As I developed my literary interests I became fastidious about reading the book first.  If I knew a film based on a book (I was interested in) was to be released I would rush to the library to check out the book and race to finish it.  I was always very disappointed in the films.  No screen re-working of a novel can perceive the nuances of the written work.  Although as I have matured I realize that choices are necessary when making a book into a movie and that sometimes a film can be very successful despite not being accurate to the book but capture the mood, atmosphere, or character of the book.  I appreciate this now and enjoy contemplating the screenwriter’s choices.

Cover of "Tinker, Tailor, Soldier, Spy"

Cover of Tinker, Tailor, Soldier, Spy

But all this does not answer my initial question, should I read Tinker, Tailor, Soldier, Spy or watch it?  I am leaning towards reading it first, old habits die very hard and I am somewhat inflexible on this.  But I also think that in this instance, it being a genre that I am not overly fond of, that seeing the movie first may pique my interest and enhance my reading experience.  I can’t make up my mind!  So I will ask you, reader, what should I do??  Read or watch??

The List of Books I Want to Finish Reading Before the End of Summer (but won’t)

I am always very ambitious about my summer reading list and I always start out very strong.  The problem is that by the middle of the summer I’ve added books not on the original list.  For example, today I stopped into Barnes and Noble to pick up Lord of the Flies by William Golding.  I’m not really sure why I must read that book NOW but I am guessing it has something to do with my son’s sleepaway summer camp experience and the photograph of him with war paint on his face and painted handprints on his stomach.  Go figure.  Simple, right?  It’s only one more book, right?  Wrong, because I also picked up two more books, A Game of Thrones by George R.R. Martin (I’ve seen two random episodes of the HBO mini-series and I am intrigued, besides I’ve heard good things) and Why Jane Austen? by Rachel M. Brownstein.  The latter is because I am Jane Austen obsessed and I just cannot pass up any new book about her.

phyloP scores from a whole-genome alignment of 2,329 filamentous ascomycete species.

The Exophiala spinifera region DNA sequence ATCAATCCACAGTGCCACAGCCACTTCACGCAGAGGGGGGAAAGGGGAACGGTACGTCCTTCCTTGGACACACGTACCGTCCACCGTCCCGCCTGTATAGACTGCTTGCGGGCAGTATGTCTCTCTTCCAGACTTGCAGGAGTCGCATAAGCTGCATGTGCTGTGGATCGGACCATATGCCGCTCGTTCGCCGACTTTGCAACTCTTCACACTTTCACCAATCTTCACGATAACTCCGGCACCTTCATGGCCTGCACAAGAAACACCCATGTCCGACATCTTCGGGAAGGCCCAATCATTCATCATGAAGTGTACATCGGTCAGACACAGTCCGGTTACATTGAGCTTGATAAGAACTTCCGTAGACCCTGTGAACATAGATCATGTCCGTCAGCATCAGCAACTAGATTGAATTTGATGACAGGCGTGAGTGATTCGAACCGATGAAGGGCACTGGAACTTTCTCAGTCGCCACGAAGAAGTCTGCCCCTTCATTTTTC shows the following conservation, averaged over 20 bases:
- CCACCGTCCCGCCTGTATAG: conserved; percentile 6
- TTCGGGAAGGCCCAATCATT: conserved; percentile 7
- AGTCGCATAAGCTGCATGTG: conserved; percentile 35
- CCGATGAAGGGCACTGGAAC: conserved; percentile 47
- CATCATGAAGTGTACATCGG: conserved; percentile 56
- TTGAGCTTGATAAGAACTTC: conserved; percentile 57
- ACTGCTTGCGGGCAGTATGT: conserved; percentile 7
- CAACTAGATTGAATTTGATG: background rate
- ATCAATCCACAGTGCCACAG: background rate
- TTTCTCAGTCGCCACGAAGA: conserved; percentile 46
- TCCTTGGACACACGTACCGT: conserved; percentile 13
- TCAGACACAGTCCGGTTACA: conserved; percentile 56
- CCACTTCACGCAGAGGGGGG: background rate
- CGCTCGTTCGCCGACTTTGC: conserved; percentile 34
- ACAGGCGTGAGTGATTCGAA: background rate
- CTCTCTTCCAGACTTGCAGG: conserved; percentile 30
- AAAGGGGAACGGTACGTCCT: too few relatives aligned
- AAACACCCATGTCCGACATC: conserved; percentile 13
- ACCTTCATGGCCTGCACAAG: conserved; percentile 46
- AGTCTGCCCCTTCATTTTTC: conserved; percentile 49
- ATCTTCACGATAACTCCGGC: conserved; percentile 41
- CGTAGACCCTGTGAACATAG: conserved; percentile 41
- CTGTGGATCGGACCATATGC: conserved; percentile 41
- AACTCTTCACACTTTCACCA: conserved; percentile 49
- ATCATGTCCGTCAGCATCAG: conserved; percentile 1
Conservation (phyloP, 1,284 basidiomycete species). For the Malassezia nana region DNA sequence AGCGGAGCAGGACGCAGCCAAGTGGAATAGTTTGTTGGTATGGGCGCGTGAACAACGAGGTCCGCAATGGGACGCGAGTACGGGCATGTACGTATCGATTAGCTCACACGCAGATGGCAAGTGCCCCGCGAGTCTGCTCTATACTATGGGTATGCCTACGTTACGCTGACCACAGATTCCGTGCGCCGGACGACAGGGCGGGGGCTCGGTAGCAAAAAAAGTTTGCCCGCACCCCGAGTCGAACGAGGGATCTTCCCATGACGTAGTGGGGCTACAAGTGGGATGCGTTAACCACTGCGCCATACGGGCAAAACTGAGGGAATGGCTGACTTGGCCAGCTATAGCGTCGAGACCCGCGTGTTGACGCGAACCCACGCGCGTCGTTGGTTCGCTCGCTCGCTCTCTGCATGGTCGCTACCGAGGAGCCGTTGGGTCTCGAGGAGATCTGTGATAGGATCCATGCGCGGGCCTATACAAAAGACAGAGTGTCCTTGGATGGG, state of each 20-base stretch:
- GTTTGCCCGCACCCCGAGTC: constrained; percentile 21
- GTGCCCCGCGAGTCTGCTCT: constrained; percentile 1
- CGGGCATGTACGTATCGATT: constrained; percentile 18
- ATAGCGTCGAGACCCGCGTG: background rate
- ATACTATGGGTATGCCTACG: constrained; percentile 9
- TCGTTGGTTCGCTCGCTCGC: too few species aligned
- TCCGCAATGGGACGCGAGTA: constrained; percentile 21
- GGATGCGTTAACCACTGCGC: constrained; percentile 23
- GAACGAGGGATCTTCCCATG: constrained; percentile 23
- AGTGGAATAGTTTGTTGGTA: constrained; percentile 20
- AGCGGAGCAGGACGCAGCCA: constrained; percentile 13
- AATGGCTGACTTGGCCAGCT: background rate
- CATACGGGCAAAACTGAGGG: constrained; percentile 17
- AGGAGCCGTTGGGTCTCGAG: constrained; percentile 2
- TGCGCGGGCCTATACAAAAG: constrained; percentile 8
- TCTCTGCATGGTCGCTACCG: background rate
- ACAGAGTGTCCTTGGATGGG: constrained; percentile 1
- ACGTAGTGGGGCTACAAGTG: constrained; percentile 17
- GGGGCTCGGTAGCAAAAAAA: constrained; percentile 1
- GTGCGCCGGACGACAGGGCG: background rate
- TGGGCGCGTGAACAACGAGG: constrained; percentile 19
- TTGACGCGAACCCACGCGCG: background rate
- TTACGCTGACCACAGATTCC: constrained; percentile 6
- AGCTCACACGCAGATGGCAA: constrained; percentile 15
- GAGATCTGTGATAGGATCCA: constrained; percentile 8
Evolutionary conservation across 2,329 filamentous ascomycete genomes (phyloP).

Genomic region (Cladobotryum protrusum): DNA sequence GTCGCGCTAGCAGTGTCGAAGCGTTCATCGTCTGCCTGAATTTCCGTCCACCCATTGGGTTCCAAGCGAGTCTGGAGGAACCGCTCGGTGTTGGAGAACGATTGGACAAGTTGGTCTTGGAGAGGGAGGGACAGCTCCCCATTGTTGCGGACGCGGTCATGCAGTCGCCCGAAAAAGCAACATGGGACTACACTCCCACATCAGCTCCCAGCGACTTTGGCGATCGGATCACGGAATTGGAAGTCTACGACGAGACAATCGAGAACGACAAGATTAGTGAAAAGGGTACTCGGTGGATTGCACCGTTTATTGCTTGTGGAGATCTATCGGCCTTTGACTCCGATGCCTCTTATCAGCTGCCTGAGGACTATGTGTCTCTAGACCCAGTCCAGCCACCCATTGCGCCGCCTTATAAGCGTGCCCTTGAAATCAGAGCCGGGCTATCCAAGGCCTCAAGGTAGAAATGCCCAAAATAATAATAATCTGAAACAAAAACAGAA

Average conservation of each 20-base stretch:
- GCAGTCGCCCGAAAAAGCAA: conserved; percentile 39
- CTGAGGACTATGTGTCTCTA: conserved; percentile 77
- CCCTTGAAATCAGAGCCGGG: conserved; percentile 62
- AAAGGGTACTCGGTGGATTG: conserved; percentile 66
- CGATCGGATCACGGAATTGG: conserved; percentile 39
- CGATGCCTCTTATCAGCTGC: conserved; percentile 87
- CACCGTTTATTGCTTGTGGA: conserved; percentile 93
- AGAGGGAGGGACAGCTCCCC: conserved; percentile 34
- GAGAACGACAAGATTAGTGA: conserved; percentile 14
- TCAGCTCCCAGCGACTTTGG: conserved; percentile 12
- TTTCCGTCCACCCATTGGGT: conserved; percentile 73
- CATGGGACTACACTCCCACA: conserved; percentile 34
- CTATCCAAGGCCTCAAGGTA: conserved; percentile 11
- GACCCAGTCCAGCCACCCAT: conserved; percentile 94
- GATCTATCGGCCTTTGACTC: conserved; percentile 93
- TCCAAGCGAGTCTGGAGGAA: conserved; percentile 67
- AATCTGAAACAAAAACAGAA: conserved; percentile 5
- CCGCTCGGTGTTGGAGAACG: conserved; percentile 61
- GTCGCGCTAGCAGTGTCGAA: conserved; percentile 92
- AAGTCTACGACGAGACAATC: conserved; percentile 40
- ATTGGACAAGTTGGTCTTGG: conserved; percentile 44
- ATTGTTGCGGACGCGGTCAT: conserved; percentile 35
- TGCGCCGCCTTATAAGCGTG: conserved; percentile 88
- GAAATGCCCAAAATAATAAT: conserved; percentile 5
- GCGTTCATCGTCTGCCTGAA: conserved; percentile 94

So in addition to my three latest acquisitions, here’s the rest my summer book list (this does not include the books I’ve actually read) which I will not be able to finish before the end of summer.

  1. American Creation by Joseph J. Ellis
  2. Jane Austen:  The Critical Heritage edited by B.C. Southam
  3. Jane Austen and the Province of Womanhood by Alison G. Sulloway
  4. Sex at Dawn:  How We Mate, Why We Stray, and What It Means for Modern Relationships by Christopher Ryan and Cacilda Jethá
  5. Jane Austen:  A Life by David Nokes
  6. Room by Amanda Donoghue
  7. The Wind’s Twelve Quarters:  Stories by Ursula K. Le Guin
  8. The Woman Who Could Not Forget:  Iris Chang Before and Beyond “The Rape of Nanking” by Ying-Ying Chang
  9. March by Geraldine Brooks
  10. Six Frigates:  The Epic History of the Founding of The U.S. Navy by Ian W. Toll

I think I need a 12 step program for book addiction.

Currently Reading: Major Pettigrew’s Last Stand by Helen Simonson

Cover of "Major Pettigrew's Last Stand: A...

Cover of Major Pettigrew's Last Stand: A Novel

I started reading Major Pettigrew’s Last Stand on Friday and because I’ve been so busy with, well…  life, I have been unable to read like I normally do.  Despite not having enough time over the weekend to curl up with this book, it has grabbed me right from the start and I have been reading voraciously on the subway and even, clandestinely, at work.  I absolutely love the character of Major Ernest Pettigrew.  Helen Simonson has wonderfully evoked an old-fashioned British military gentleman in the most traditional sense.  I imagine him with mutton-chop sideburns, chest pumped up, walking with a swagger, using his cane just so, a man used to a vast Empire, unchanging and staid.  But he is devoid of annoying pomposity exhibiting, instead, charm and gallantry.  He is a widower and is coping with the loss of his brother and an ingrate of a son.  He is lonely.

He begins an unlikely friendship with a Pakistani widow, Jasmina Ali, who runs the local grocery.  She is independent, clever, and well-read.  She is quietly struggling to find her own place within a culture that expects certain behaviors from women, especially widowed women without children, and get by in a Britain that does not easily accept her as one of them. 

The Major and Mrs. Ali come together and bond through their common loss of a spouse and a love of literature.    They meet for the first time at his home for afternoon tea to discuss, of all things, Rudyard Kipling!

Their story is attractive and sweet but not mawkish and I look forward to finishing the journey with them.